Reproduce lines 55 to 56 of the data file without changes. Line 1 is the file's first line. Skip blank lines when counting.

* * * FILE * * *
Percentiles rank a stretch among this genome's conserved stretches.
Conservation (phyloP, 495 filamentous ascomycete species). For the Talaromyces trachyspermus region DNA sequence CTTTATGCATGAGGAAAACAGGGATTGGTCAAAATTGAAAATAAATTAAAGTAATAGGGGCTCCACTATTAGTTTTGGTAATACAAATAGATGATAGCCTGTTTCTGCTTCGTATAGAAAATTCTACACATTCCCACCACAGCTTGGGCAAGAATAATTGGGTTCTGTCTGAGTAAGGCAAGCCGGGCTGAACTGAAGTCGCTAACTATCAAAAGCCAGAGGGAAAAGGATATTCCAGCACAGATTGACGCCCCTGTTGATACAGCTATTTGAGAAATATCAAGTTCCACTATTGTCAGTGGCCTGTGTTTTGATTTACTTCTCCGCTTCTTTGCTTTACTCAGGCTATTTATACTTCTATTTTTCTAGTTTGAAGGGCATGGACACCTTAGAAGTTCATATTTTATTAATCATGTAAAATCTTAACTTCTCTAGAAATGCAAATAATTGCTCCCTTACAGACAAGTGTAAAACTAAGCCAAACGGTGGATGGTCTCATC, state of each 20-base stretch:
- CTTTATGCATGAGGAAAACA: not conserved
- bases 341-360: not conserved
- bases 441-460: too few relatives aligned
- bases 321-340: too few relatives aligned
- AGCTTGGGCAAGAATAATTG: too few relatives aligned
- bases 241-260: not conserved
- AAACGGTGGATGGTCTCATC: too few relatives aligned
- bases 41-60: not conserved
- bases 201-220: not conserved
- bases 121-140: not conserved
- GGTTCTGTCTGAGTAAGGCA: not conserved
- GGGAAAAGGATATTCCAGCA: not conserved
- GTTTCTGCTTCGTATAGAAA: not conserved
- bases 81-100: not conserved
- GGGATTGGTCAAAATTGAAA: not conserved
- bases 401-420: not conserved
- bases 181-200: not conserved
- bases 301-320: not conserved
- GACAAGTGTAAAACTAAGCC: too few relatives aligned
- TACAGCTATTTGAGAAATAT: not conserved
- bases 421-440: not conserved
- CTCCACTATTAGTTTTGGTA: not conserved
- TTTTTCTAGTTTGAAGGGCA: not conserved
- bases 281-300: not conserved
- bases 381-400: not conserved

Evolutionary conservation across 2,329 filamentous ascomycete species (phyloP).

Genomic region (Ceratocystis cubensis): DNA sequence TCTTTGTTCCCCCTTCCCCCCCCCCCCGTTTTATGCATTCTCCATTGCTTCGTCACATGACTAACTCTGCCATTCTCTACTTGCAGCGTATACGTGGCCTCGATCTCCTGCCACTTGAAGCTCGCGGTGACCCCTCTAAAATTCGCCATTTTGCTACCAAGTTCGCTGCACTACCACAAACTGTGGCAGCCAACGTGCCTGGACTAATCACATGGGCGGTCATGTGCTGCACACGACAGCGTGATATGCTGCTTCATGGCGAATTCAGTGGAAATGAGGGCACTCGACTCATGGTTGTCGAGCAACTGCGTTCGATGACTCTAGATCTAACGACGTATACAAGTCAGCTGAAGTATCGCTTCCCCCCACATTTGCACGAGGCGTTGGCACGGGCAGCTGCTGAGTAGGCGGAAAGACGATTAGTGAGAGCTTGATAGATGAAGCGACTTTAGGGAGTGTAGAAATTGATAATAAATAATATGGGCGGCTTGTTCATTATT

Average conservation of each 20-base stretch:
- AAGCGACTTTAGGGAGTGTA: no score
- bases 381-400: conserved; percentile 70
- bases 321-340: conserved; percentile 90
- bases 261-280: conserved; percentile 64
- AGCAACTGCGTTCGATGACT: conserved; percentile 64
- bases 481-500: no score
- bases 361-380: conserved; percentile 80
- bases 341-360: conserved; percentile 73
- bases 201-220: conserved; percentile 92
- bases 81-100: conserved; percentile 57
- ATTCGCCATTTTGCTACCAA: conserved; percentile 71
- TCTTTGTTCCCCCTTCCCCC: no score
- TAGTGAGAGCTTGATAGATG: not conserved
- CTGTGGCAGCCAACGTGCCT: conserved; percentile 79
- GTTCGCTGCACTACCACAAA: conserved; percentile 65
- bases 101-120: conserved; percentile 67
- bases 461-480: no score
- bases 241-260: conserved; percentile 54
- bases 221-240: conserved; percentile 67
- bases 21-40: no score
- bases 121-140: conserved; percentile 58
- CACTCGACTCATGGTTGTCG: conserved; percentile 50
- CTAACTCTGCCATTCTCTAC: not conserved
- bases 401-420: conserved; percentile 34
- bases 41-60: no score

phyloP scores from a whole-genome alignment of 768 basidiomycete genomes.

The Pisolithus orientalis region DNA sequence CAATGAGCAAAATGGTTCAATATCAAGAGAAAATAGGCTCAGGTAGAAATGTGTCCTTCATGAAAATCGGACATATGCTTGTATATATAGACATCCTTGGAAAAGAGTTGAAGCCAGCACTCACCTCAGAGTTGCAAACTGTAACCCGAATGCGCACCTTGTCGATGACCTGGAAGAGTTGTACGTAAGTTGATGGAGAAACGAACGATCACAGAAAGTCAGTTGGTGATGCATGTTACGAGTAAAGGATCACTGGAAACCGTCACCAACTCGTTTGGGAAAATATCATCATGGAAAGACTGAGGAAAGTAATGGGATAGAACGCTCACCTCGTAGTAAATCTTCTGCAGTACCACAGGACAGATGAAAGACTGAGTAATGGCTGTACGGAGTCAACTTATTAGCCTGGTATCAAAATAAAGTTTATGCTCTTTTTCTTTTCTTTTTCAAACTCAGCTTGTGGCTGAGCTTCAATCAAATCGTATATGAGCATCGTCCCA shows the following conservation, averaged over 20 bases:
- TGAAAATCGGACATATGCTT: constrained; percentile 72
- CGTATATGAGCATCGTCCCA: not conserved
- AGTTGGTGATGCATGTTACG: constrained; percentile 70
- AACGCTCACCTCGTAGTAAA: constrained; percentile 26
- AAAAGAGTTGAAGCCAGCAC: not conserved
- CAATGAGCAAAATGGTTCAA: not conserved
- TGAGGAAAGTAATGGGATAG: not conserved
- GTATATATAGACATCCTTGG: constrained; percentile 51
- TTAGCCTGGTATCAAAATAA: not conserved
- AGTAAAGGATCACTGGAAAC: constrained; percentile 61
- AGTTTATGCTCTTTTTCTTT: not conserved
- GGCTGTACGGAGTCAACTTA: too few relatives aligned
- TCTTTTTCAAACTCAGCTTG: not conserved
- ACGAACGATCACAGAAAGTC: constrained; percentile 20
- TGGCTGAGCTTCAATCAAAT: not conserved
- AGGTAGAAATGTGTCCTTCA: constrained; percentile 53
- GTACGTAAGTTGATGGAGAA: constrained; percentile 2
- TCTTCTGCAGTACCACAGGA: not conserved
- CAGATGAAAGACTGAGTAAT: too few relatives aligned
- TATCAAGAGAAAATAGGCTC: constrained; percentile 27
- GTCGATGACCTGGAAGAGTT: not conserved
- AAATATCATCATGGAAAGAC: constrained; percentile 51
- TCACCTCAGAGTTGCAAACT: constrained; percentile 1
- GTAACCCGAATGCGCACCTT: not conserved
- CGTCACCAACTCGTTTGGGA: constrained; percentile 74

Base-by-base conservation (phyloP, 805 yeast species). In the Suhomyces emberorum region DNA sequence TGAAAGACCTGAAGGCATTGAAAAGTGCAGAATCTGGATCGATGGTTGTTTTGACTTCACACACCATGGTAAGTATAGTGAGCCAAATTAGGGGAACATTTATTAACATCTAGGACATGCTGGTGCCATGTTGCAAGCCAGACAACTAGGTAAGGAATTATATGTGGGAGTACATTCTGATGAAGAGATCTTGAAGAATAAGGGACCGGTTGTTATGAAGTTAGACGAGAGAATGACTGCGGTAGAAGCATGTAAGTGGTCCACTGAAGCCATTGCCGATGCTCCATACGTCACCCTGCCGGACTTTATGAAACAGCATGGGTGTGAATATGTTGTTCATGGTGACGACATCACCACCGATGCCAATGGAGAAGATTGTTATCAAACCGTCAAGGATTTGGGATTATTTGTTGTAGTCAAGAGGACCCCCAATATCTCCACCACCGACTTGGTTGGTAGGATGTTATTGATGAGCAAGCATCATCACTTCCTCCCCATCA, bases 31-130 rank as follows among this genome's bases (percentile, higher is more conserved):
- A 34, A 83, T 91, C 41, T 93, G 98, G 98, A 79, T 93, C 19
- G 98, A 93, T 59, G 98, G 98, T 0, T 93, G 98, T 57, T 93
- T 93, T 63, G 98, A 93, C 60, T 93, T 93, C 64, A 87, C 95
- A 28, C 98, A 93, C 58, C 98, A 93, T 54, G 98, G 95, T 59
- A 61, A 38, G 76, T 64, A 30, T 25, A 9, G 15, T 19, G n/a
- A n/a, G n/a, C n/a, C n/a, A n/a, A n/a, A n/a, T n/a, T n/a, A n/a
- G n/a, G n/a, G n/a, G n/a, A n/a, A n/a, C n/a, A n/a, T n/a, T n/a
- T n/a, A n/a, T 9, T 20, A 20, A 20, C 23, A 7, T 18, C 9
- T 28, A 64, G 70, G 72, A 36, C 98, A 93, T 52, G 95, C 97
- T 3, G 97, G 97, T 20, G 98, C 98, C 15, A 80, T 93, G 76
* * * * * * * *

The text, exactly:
- bases 41-60: no score

phyloP scores from a whole-genome alignment of 768 basidiomycete genomes.